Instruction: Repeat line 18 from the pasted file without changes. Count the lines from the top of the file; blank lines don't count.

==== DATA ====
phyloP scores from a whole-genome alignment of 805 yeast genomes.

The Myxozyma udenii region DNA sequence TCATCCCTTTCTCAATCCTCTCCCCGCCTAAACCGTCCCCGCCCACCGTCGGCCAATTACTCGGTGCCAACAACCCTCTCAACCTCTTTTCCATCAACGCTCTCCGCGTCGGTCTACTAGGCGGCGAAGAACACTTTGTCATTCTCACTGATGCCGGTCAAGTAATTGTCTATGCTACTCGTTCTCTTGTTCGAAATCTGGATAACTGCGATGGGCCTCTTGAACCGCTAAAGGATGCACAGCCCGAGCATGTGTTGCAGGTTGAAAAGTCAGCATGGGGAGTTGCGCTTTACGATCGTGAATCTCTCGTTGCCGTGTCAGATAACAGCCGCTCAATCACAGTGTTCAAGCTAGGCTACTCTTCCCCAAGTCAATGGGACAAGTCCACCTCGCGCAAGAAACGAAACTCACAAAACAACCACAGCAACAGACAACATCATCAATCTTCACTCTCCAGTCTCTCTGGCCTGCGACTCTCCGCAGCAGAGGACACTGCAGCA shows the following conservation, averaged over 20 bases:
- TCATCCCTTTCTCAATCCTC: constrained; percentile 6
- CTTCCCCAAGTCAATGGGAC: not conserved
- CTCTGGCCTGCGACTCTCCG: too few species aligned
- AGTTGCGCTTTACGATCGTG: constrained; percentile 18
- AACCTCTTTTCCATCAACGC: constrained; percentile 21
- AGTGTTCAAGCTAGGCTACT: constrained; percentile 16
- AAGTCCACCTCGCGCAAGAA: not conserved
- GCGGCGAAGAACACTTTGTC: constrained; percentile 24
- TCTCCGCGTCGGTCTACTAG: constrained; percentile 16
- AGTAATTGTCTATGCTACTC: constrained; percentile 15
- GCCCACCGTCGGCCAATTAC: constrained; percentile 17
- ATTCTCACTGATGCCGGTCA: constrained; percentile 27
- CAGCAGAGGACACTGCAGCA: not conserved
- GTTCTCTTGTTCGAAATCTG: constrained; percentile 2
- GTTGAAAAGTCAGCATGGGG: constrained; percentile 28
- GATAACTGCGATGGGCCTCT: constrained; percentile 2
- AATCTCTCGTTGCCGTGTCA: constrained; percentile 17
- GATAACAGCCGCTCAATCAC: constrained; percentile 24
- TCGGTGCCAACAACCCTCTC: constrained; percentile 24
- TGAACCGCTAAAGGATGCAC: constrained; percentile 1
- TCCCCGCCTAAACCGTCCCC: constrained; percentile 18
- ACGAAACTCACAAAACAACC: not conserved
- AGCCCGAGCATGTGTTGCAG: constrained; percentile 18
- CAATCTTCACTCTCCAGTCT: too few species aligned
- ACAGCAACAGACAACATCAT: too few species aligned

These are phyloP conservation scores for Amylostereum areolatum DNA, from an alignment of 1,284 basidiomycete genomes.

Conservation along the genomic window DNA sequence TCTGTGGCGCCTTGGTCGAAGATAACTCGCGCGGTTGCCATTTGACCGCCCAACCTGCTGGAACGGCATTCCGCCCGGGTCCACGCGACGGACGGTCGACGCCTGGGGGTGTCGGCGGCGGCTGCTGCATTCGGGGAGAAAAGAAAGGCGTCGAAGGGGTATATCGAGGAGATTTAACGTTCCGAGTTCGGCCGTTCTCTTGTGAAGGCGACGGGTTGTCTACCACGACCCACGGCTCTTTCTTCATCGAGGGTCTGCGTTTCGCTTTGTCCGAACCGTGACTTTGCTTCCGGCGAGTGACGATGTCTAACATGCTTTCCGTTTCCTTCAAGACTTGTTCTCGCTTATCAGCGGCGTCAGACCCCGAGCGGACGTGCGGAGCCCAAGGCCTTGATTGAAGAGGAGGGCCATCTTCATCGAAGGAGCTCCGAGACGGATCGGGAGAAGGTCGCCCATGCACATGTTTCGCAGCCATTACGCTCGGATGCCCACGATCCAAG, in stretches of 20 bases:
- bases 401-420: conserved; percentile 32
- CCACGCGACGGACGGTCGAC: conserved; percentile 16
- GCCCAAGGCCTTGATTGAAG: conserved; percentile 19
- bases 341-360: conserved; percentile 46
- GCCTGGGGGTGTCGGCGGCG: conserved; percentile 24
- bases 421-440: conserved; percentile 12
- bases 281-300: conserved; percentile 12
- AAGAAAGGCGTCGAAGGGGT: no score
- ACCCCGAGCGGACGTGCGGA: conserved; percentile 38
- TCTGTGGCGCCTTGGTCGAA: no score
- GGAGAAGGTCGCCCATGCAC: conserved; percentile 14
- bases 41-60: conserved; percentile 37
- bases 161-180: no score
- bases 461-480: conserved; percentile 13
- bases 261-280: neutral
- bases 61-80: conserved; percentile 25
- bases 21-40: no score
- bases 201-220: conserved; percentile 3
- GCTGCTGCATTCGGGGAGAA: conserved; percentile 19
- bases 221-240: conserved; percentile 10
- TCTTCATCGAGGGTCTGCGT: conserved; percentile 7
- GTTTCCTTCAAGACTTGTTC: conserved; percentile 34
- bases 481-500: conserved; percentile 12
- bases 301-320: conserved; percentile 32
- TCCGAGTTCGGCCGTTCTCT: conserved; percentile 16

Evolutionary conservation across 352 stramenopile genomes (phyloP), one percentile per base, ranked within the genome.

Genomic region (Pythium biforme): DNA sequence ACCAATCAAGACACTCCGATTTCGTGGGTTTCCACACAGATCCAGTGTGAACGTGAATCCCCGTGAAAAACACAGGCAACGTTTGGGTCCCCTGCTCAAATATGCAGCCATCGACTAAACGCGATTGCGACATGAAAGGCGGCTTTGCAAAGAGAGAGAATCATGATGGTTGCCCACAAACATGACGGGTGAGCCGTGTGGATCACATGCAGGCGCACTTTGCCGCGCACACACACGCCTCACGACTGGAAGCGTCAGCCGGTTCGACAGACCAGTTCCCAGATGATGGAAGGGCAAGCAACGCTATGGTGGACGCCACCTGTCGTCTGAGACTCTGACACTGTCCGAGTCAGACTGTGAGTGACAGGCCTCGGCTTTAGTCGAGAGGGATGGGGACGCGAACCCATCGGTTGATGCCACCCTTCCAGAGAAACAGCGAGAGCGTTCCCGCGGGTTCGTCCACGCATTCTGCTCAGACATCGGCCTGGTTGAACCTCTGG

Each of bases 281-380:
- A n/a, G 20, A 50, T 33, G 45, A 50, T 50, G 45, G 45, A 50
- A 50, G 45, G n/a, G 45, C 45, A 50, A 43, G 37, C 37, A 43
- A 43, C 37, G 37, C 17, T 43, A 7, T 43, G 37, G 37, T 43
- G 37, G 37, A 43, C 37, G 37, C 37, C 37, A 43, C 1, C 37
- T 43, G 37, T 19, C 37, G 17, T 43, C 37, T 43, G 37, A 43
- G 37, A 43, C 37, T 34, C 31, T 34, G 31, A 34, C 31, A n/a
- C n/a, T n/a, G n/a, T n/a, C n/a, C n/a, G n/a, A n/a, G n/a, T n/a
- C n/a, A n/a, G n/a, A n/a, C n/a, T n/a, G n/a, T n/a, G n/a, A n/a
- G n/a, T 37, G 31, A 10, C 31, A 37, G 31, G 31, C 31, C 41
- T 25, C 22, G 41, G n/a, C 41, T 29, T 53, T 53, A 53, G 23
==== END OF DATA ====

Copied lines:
- GATAACTGCGATGGGCCTCT: constrained; percentile 2